Exact Sciences is adding early cancer detection to its pipeline through its buyout of Thrive Earlier Detection for up to $2.15 billion in cash and stock. The deal comes just three months after Thrive raised $257 million in venture dollars to push its liquid biopsy test into a registrational trial.
Thrive launched in May 2019 with $110 million, technology out of Johns Hopkins University and Steven Kafka, formerly Foundation Medicine’s chief operating officer, as its interim chief. Exact Sciences participated in both of Thrive’s venture rounds, alongside Casdin Capital and Section 32.
Its test, CancerSEEK, is a liquid biopsy that measures DNA and proteins in the blood to screen for multiple cancers. Rather than testing for cancer in a particular organ, CancerSEEK screens the blood for genetic mutations or protein markers that are linked to cancer. Earlier this year, the company unveiled data at the annual meeting of the American Association for Cancer Research showing the test could change clinical practice.
It tested about 10,000 women with no history or signs of cancer, in cooperation with Geisinger and Johns Hopkins University, and found the test could more than double the number of cases detected compared to traditional diagnostics. CancerSEEK was able to identify tumors located in 10 different organs, with 65% discovered before the disease spread to other parts of the body.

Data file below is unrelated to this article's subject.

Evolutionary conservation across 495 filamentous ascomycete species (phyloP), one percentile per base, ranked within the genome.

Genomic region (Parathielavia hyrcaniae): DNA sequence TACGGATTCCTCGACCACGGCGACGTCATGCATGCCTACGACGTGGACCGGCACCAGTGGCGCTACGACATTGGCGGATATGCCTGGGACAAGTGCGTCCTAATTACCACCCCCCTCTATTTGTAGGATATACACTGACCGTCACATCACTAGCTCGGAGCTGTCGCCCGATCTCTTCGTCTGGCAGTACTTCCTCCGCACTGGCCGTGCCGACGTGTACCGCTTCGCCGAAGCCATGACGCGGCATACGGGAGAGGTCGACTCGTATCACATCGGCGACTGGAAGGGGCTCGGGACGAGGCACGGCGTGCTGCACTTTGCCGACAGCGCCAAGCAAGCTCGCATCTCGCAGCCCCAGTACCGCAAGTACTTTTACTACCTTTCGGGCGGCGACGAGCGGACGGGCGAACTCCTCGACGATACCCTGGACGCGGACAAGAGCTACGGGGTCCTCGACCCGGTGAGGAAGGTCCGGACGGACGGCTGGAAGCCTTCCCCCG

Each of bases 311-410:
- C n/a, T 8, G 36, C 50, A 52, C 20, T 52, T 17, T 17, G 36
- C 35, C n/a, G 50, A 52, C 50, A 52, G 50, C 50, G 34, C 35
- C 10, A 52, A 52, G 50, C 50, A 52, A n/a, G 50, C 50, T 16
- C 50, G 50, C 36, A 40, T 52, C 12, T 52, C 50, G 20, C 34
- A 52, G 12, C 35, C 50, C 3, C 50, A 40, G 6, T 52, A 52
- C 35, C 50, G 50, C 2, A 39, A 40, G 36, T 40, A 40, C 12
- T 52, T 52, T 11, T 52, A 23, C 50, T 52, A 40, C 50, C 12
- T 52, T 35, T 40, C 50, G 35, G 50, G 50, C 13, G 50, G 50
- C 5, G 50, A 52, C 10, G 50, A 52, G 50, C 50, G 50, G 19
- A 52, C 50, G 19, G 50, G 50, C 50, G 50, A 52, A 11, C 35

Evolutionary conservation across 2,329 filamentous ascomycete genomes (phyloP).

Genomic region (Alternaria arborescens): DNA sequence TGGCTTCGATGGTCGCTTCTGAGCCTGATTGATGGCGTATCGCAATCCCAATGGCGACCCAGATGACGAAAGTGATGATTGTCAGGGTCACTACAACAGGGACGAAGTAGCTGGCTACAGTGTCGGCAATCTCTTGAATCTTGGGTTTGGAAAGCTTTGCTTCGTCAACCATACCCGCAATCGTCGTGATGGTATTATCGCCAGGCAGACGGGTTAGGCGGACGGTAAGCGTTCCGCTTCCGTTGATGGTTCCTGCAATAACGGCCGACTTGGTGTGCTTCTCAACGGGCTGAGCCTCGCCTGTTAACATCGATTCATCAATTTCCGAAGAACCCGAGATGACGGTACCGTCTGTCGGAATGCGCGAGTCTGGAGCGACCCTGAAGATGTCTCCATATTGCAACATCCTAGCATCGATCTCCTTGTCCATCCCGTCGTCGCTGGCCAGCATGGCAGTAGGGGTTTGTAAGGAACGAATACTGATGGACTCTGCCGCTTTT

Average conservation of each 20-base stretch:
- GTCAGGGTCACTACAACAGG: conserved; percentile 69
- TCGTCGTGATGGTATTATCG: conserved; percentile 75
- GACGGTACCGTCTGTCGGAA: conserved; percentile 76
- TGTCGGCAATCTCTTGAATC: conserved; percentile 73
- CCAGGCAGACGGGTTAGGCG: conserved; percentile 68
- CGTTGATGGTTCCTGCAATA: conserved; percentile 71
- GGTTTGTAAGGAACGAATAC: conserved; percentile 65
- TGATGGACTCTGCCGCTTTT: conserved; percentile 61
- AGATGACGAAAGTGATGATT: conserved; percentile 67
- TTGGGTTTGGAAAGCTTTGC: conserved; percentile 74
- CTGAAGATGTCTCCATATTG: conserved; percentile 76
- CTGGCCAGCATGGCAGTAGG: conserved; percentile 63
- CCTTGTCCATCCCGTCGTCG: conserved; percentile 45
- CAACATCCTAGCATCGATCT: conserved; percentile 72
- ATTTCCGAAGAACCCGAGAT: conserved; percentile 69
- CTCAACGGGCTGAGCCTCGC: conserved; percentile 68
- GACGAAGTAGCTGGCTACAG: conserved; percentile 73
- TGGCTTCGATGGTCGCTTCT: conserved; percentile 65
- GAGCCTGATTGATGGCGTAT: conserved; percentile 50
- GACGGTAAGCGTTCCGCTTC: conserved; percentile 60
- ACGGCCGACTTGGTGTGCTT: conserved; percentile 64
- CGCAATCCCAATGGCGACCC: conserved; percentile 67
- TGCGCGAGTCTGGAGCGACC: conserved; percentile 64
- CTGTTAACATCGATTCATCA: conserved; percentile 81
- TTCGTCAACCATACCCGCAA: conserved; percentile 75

The acquisition is slated to close in the first quarter of 2021, the companies said in a statement on Tuesday. Under the deal, Thrive’s investors will pick up $1.7 billion at that time, of which 65% will be in Exact Sciences stock and 35% in cash. Another $450 million will be on the table if Exact can hit development and commercialization goals.
"The acquisition of Thrive is a giant leap toward ensuring blood-based, multi-cancer screening becomes a reality and, eventually, the standard of care," Exact Sciences CEO Kevin Conroy said in the statement.
“We are proud to take our partnership to the next level by leveraging Exact Sciences' established R&D team and highly accurate testing platform to augment development of CancerSEEK and accelerate its commercialization,” Conroy added. “By combining the expertise of both organizations, we believe we can bring this powerful technology to patients faster."
Exact Sciences isn’t the only player who bet big on liquid biopsy this year. In September, Illumina agreed to reacquire Grail—the spinout it launched in 2016—and its cancer blood test for $8 billion. The duo expects the deal to close in the second half of 2021.